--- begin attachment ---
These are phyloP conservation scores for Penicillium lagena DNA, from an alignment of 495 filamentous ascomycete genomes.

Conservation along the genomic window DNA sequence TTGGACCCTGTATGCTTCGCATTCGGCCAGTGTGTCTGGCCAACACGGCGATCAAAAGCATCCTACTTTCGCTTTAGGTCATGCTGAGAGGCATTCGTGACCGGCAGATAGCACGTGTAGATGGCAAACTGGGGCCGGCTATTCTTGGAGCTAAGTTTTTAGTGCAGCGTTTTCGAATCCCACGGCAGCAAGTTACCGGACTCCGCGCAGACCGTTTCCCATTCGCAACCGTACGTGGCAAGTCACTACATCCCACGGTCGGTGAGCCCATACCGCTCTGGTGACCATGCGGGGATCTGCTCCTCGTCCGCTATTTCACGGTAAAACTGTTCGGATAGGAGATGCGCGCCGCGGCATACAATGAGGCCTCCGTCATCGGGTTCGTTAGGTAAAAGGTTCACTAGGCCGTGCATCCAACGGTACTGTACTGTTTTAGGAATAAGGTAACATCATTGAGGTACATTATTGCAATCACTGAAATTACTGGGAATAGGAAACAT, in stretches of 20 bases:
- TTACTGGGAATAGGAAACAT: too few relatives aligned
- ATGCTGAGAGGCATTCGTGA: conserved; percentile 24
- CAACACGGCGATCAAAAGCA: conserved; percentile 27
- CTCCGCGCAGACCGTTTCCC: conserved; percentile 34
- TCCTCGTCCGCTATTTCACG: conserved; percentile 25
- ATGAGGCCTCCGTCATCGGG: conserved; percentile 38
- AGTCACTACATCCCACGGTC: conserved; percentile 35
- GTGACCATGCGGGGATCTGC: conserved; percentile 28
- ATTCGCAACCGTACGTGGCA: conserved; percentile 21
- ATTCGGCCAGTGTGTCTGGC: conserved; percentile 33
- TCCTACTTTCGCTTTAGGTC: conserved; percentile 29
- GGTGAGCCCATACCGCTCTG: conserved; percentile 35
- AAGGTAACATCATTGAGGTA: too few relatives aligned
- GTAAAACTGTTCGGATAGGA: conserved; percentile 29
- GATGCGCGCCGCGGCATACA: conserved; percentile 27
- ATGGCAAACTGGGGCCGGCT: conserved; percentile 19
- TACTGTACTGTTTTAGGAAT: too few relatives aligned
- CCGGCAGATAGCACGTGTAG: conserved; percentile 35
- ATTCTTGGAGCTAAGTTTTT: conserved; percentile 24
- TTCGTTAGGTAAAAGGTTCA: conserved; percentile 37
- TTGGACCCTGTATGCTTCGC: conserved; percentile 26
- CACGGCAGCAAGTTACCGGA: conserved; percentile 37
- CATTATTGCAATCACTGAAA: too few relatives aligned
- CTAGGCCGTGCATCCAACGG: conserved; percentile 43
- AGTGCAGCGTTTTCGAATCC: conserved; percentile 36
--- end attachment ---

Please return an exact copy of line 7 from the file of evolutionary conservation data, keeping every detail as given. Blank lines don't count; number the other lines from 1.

- TCCTCGTCCGCTATTTCACG: conserved; percentile 25